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We are delighted to celebrate NAIDOC Week 2020 and acknowledge Aboriginal and Torres Strait Islander history, culture and achievements. For 65,000 years First Nations People occupied and cared for our country and were our first farmers, scientists, astronomers, storytellers, artists and engineers. This year’s theme, “Always Was, Always Will Be” recognises the noteworthy roles that Aboriginal and Torres Strait Islander people have played, and continue to play, in shaping this great continent to sustainably provide for the future.

Recognising and Promoting Indigenous Wisdom

In the past month we successfully launched our 2030 Strategy, where we focus on a world where technology benefits all. In it we shine a light on tenets that we hold centrally including the recognition and promotion of Indigenous wisdom. We believe this recognition and promotion is integral for all engineering professionals.

We celebrate that, in Australia, Indigenous wisdom is now being recognised. However, there is still much work to be done before all Australians embrace this expertise and learn from traditional owners about their history, culture, language and land.

We are all part of a delicately balanced web of life and while our natural systems are malleable, they can also collapse. We are nourished by our environment and we can nourish it with the right intention and approach. The technology that engineers design, develop and implement will always have an impact on these delicately balanced ecosystems and, in turn, the natural world influences the solutions that have been put in place.

Aboriginal and Torres Strait Islander People are connected to the country physically, culturally, and spiritually. This is truly “bigger picture thinking”, true system thinking.  We hold this way of thinking as one of our core organisational values and it is one of the principles of our newly articulated Technology Development Approach.  But with few of us steeped in this way of knowing, how can we engineer with this perspective?  We can practice as engineers knowing that others do have this wisdom and listen to their expertise.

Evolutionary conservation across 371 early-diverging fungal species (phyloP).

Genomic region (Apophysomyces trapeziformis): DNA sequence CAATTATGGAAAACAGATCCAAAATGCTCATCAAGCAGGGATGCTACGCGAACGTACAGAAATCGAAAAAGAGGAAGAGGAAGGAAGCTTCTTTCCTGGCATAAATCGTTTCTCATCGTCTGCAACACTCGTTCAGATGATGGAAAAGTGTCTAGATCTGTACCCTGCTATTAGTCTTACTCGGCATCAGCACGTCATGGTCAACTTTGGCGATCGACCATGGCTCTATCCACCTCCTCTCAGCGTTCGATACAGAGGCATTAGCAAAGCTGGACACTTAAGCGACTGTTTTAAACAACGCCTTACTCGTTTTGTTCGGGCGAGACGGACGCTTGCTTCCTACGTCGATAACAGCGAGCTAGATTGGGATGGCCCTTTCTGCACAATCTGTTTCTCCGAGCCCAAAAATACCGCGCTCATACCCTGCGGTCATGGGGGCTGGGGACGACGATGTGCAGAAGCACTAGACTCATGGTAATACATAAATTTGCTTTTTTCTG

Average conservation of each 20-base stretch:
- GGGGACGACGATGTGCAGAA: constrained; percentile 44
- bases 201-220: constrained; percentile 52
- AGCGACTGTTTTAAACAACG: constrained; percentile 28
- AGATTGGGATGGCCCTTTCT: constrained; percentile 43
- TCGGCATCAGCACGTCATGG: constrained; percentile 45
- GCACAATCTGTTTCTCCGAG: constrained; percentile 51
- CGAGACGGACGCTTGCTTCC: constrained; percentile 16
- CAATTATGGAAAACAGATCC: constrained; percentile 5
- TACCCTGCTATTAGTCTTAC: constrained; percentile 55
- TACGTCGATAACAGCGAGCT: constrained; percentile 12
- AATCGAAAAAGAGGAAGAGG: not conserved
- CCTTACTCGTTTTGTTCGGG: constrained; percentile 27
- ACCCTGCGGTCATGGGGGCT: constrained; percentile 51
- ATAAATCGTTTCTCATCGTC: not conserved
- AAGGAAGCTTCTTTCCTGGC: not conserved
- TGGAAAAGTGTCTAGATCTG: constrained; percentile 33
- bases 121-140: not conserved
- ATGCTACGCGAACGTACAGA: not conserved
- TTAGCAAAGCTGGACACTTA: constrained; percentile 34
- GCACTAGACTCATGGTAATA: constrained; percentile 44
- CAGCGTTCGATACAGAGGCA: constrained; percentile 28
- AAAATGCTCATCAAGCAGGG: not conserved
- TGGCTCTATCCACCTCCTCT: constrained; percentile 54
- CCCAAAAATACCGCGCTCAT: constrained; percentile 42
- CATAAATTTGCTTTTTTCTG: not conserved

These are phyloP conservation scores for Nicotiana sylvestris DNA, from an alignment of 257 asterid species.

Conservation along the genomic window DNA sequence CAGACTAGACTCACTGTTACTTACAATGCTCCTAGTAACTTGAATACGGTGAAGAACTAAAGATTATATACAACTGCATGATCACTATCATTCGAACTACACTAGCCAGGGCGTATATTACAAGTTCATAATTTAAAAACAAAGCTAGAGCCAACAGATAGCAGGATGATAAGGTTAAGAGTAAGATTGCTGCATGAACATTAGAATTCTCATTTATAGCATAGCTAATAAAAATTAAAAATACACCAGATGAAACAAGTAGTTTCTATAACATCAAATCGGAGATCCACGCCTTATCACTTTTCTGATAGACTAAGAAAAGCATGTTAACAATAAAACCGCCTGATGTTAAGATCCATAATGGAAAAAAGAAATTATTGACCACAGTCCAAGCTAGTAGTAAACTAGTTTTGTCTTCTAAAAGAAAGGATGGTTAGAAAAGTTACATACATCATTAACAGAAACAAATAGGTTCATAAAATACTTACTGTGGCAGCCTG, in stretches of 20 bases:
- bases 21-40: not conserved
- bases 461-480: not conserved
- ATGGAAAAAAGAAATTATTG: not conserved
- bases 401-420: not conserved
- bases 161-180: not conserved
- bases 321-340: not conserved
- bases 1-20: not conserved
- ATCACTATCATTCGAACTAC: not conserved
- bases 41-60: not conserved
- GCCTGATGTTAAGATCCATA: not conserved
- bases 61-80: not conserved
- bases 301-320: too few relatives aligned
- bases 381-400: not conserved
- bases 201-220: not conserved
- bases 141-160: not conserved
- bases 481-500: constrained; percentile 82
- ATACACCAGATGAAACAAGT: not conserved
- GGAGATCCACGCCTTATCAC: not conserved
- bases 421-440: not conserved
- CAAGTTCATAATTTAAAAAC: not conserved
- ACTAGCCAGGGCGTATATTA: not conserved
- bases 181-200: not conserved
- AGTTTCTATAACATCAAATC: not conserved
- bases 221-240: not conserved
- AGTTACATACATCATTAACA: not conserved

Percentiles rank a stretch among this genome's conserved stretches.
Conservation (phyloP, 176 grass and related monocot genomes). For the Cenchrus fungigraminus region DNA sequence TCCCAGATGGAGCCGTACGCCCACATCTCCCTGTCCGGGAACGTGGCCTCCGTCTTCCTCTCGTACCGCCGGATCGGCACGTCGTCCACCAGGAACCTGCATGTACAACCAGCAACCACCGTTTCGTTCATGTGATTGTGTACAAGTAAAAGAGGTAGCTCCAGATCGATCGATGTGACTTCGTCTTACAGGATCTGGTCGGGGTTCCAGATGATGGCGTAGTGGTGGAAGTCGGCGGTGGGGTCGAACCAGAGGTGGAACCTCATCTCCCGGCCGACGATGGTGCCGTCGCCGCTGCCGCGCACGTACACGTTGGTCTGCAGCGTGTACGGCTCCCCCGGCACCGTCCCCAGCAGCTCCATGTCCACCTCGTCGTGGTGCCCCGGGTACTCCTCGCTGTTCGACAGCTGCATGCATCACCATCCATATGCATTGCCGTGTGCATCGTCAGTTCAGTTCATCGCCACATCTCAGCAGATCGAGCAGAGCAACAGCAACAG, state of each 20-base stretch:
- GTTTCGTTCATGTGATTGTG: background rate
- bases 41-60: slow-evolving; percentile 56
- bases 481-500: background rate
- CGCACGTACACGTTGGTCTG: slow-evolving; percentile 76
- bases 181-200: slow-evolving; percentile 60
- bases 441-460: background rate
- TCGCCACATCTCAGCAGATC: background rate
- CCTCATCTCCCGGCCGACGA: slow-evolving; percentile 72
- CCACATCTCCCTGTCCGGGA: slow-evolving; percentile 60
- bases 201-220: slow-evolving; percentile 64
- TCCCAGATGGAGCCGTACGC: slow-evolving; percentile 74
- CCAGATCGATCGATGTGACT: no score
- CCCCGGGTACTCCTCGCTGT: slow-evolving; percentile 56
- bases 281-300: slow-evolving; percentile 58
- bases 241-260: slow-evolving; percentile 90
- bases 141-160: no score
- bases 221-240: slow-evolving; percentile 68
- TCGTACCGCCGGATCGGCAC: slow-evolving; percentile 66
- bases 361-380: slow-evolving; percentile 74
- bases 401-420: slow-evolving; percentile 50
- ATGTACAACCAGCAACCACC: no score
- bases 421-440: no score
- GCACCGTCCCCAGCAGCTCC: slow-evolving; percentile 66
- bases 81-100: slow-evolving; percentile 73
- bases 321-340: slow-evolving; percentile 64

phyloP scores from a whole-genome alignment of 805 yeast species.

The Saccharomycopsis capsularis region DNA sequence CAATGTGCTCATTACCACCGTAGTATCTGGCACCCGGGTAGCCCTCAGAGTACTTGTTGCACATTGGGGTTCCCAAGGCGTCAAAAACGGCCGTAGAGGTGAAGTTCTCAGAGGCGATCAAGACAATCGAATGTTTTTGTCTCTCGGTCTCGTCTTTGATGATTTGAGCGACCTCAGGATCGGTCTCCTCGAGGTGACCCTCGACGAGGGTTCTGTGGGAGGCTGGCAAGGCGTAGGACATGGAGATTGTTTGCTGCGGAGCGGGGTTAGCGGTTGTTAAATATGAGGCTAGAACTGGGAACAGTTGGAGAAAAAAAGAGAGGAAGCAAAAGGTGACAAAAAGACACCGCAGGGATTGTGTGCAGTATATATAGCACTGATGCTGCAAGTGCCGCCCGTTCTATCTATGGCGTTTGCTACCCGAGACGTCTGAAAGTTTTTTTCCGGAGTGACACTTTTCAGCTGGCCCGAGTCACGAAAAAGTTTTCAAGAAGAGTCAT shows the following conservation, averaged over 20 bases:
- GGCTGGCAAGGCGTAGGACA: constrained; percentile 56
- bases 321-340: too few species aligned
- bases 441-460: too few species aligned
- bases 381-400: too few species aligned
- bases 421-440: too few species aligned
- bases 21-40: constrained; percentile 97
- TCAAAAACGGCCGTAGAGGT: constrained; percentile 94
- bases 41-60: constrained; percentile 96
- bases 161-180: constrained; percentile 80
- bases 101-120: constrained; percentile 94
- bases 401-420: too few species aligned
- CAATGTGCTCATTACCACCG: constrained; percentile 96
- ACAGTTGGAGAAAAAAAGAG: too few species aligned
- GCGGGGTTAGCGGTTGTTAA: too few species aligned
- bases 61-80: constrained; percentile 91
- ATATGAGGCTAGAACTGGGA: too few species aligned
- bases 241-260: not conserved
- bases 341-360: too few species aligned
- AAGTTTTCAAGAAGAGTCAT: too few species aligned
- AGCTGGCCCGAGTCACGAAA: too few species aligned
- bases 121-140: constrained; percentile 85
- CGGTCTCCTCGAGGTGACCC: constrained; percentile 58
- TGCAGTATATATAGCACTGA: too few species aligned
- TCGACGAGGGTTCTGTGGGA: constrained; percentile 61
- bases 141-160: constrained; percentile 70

In our new 2030 strategy, and in our new ‘Innovate’ RAP – in the final stages of approval – we have committed to actively recognise, respect, promote and use Indigenous wisdom, especially in relation to land management and engineering expertise. We are delighted to share our commitments during this important week.

–  Eleanor Loudon, EWB CEO

Our Picks to Celebrate NAIDOC Week

Our staff have shared a list of the initiatives they’ll be exploring to celebrate NAIDOC week, as well the opportunities they have been embracing as part of their own cultural learning journey.


Indigenous values in Engineering

Join me for a virtual panel discussion along with, a Wurundjeri Woi Wurrung Elder, Nigel Corby from Western Water, and Craig Lee, Managing Director of Beca Australia. Date: Friday 20 November 10:00am-11:00am.

Introduction to Indigenous knowledges and decolonial futures

This workshop aims to develop understanding and knowledge of Aboriginal and Torres Strait Islander Peoples, history and culture, worldviews and perspectives and how these compare and contrast with Western cultures.

Victoria’s Royal Botanic Gardens 

Aboriginal Learning Facilitators are hosting virtual tours through the Cranbourne Botanic Gardens to explore common bushfood plants that can be grown in your backyard.

University of New South Wales 

Live stream with Indigenous rapper Barkaa about what NAIDOC Week means to her and her world.